Name: Maria Bryant
Co-manager, Concord Antique Gallery
(The gallery features booths of antiques from more than 100 different sellers.)
How did you get started in the antique business?
I've sort of always dabbled in antiques. I did that when my kids were young. The thing I love the most about it is saving these treasures from the past. These things could be in a barn or an attic in a box, but what good are they doing there? We can give it a new life.
I started as a dealer and rented a small space here, and I've been here for 12 years.
Where do you get most of your stuff from?
People come from as far as Massachusetts to sell things in the store. But we get stuff from estate sales, auctions, garage sales. Managers are allowed to buy items from people if they bring them in, but we also pass the contact information on to another dealer if they specialize in what is being sold. Everybody who sells here has their area of expertise.
What does it take to classify something as antique?
Technically it needs to be 100 years old or older, but we're not strictly an antique shop. We also do some home decor and collectibles. We like to say most of our items are 1950s and earlier.
What's the craziest item you've ever bought or sold?
Someone sold a Victorian baby coffin for around $150. At first I didn't know what it was. I thought it was maybe a large document box, but I checked the tag and it said it was an infant coffin.
What is the draw for you in the antique business?
Great customers. I've met some of the best people you could really ever know. Here, it's really like a big family. If I have one regret, it's that I didn't decide to do this 20 years before. I can't ever imagine not doing this.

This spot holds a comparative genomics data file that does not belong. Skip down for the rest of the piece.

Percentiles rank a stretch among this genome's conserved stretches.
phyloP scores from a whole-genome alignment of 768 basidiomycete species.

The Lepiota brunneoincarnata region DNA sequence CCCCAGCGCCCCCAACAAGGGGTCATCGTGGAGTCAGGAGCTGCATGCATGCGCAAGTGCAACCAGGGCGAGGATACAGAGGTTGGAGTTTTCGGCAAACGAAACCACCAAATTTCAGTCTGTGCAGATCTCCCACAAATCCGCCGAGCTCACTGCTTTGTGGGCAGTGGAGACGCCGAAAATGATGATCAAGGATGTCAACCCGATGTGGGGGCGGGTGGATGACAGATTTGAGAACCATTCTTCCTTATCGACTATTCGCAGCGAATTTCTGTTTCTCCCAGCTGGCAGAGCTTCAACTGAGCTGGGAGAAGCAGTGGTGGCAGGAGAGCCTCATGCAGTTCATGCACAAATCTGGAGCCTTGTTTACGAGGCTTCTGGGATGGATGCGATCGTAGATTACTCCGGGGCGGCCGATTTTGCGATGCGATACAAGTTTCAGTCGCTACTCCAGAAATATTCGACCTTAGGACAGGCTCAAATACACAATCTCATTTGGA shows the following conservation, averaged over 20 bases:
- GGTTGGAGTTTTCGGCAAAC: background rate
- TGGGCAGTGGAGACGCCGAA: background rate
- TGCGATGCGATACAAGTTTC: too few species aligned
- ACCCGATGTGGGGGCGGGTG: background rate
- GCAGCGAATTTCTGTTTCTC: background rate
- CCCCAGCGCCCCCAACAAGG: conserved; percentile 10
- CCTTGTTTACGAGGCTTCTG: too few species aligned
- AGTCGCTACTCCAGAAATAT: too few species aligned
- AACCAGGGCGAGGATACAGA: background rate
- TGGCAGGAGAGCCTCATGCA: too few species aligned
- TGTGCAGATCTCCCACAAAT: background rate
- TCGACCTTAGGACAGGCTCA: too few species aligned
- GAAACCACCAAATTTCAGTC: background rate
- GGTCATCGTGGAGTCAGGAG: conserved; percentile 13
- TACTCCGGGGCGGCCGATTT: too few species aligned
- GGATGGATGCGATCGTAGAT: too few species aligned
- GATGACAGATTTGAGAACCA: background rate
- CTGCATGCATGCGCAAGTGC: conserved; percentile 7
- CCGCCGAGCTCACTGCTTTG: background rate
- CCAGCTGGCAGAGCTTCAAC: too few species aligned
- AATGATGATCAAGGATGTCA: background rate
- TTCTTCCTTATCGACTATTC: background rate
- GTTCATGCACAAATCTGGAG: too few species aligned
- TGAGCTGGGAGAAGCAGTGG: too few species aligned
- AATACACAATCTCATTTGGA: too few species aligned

How many items in the store came from your own house?
Plenty. I think that's how a lot of people end up starting. They look at their own overwhelming collection of stuff and feel like they have to pare down. But what ends up happening in this business is you sell some of your stuff but you buy more and you end up actually expanding your collection instead of dwindling it.
Is it a competitive field?
I don't think so. I think we all work together. If we know of another antique shop in the area, we'll send people their way, and they send people ours. I think the more shops like this in an area the better because it makes it a destination for people who love to shop for antiques.
How do you determine the price of an item?
It mostly depends on what you pay for it. I have customers say they saw the same item in a different booth for a different price, and I say the sellers probably bought it for a different price. Every dealer spends a lot of gas, rent, and time and energy cleaning and tagging their own items, so pricing is always different.
We don't try to get involved in things like eBay pricing. We go by what we can get people walking off the street in Concord, New Hampshire to pay. If we go with eBay prices, you're never going to sell anything. You'd wind up with a museum.
This is my passion. My hobby is this.
Any minute I have I go antiquing. People will sometimes see me in here during my day off and ask what I'm doing and I just say, "more of the same."
But I also love going to the beach and the ocean.